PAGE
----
Submitted by Joe Boyle.
The tale that follows may remind you of an episode from Rod Serling’s famous TV show, The Twilight Zone.
While my entire story, except for one paragraph, is true, it took 3000 words to tell. A 13-minute read is too long for my busy readers. To respect my readers’ time, I am splitting my story into four chapters.
- Click both the Twilight Zone link above – and this one – for two different TV show theme-song introductions. I expect you will find the historical short films entertaining.
- While not particularly graphic, this story includes a medical injury inventory list and a detailed photo of my post-crash helmet. Both are incorporated to support the story. If either item may cause you discomfort, consider not reading this adventure “masterpiece” or at least skipping past the paragraph and photo.
On the morning of June 2, 2018, in Anchorage, Alaska my friend, Tom Canary, and I fired up two BMW K-700 GS motorcycles to begin our trip with MotoQuest, a motorcycle tour company. Our destination; the Arctic Ocean.
For the past 20 years, Tom and I have ridden motorcycles on what we call our BAMR. The acronym BAMR stands for Big Annual Motorcycle Ride. The second word of the acronym, BAMR, has been changed to ANNUAL to fit the family-friendly high standards of The Suburban Times.
While riding motorcycles can be a risky business, riding in Alaska is even more dangerous. Hazards while riding to the Arctic Ocean include bear attacks, moose strikes, mosquitoes the size of drones, lodging problems, gasoline shortages, and unpredictable road conditions. Let’s not forget the weather. In Alaska, it can snow in August.
For most Americans, Alaska is a remote place they will never visit. Of those who live in Alaska, only 1% reach the Arctic Ocean.
TWILIGHT ZONE SCENE 1
Most of us have attended events where we learned a nurse was a part of our group. Crystal Fessenden, one of the riders on our MotoQuest motorcycle tour, introduced herself as a registered nurse with 27 years of experience working in hospital emergency rooms. Upon learning that I thought to myself, “Great! Someone might need a nurse, but of course, not me.”
Actually as I think about it, during the five years following my April Fool’s Day, 2013, retirement, the Grim Reaper has made three serious attempts to snatch me out of this life. Looking back, a nurse helped me recover from all three tragic events. I better stop saying, “nurse, not me.”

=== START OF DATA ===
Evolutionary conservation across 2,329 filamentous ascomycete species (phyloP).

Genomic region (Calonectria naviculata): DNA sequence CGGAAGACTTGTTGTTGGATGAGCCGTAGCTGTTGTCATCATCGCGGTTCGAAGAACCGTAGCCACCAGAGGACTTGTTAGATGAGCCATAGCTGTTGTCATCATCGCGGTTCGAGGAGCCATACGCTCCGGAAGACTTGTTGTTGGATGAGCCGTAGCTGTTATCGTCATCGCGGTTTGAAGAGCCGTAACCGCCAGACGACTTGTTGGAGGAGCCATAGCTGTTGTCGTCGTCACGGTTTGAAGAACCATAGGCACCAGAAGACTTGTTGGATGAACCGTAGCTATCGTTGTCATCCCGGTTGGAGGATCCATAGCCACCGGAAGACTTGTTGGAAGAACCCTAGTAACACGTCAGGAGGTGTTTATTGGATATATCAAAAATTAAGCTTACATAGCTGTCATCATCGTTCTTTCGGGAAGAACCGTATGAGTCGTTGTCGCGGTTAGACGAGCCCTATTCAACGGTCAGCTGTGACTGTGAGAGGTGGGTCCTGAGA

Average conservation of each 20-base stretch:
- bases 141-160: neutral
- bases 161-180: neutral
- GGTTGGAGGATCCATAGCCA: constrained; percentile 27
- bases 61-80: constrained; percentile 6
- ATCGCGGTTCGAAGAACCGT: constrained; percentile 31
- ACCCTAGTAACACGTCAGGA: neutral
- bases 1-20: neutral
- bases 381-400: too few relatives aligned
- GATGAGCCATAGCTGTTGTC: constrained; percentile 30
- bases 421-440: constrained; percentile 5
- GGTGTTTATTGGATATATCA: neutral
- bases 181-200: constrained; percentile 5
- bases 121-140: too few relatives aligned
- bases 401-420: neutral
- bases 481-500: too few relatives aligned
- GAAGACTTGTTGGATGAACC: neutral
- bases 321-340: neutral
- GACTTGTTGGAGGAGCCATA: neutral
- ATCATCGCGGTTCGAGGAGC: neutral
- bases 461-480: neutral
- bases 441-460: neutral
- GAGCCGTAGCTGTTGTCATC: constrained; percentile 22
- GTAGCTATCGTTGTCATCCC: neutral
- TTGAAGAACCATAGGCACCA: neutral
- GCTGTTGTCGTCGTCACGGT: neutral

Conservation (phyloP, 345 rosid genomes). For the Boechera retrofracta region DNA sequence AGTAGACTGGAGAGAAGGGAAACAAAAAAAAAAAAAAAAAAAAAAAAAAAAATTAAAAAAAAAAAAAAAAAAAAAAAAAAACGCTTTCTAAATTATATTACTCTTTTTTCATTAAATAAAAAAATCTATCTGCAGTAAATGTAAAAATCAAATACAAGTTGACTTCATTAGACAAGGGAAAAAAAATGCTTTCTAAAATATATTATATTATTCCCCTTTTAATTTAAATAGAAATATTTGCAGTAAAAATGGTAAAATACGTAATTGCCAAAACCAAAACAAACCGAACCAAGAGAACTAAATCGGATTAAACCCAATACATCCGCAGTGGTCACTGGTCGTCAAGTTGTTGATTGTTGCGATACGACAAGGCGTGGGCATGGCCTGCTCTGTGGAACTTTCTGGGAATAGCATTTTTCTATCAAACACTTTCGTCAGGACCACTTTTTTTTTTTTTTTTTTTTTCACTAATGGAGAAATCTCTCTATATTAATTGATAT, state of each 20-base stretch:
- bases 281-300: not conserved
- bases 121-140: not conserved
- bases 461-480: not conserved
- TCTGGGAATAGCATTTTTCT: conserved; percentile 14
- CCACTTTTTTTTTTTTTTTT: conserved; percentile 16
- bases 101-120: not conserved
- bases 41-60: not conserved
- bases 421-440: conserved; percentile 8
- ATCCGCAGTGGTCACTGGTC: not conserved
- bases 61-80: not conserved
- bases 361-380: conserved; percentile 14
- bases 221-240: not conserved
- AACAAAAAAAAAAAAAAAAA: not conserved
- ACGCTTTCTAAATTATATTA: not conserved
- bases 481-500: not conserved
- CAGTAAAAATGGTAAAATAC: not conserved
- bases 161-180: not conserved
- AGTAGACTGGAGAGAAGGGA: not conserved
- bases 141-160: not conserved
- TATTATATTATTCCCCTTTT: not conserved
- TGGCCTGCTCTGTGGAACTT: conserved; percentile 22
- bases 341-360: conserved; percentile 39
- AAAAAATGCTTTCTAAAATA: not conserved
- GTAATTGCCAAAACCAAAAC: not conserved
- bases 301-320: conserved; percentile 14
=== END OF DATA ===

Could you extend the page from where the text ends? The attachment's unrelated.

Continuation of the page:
Early the morning, of June 2, thirteen motorcycles along with a big truck and trailer, which served as our sag wagon, left Anchorage and started moving north towards the Dalton Highway also known as the Haul Road. Over a four day period, we traveled to Fairbanks, Coldfoot, Deadhorse, and Prudhoe Bay; ending on the beach of the Arctic Ocean. According to the magazine, Road & Track, “the 240 miles between Deadhorse and Coldfoot is the longest stretch of unserviced road on the continent.” The absence of humans is striking.
TWILIGHT ZONE SCENE 2
While our ride to the Arctic Ocean was spectacular, my return trip became a near-death experience.
As my BMW cut through the cold arctic air, the speed and temperature produced a phenomenon known as ice-fog. Ice-fog generated a vision blocking layer of ice on the face shield of our helmets. Using my glove, I was able to scrape a peephole to combat the recurring layer of vision blocking ice.
As I hurtled along at 70 miles an hour behind our MotoQuest guide, the road surface abruptly changed to mud and one-inch ball bearing rocks. My handlebars shook side to side violently as the front tire fought forward into the ball bearing rocks.
It only took a moment before the laws of physics got the best of me, causing me to fly over the handlebars like a scene out of Twilight Zone. WhenTom witnessed me flying over the handlebars, he instantly thought of that old bromide, “Look Ma, no hands.”
What thought was going through my mind as I flew over the handlebars? “Hey, call me Evel Knievel.”
After separating from the motorcycle, my body landed on my upper left side with a head strike into the gravel and tumbled for several hundred feet.
When you think about it, I should not have to pay for the damaged motorcycle because I was not riding the bike when it crashed.
I managed to live after my 70 mph motorcycle crash, but how? Does Nurse Crystal Fessenden have anything to do with my survival? What is Tom Canary’s role?
For the answers to these questions and more, be sure to read Westside Story – The Twilight Zone – Almost Dead in Deadhorse, Alaska Part II, coming to a computer or smartphone near you.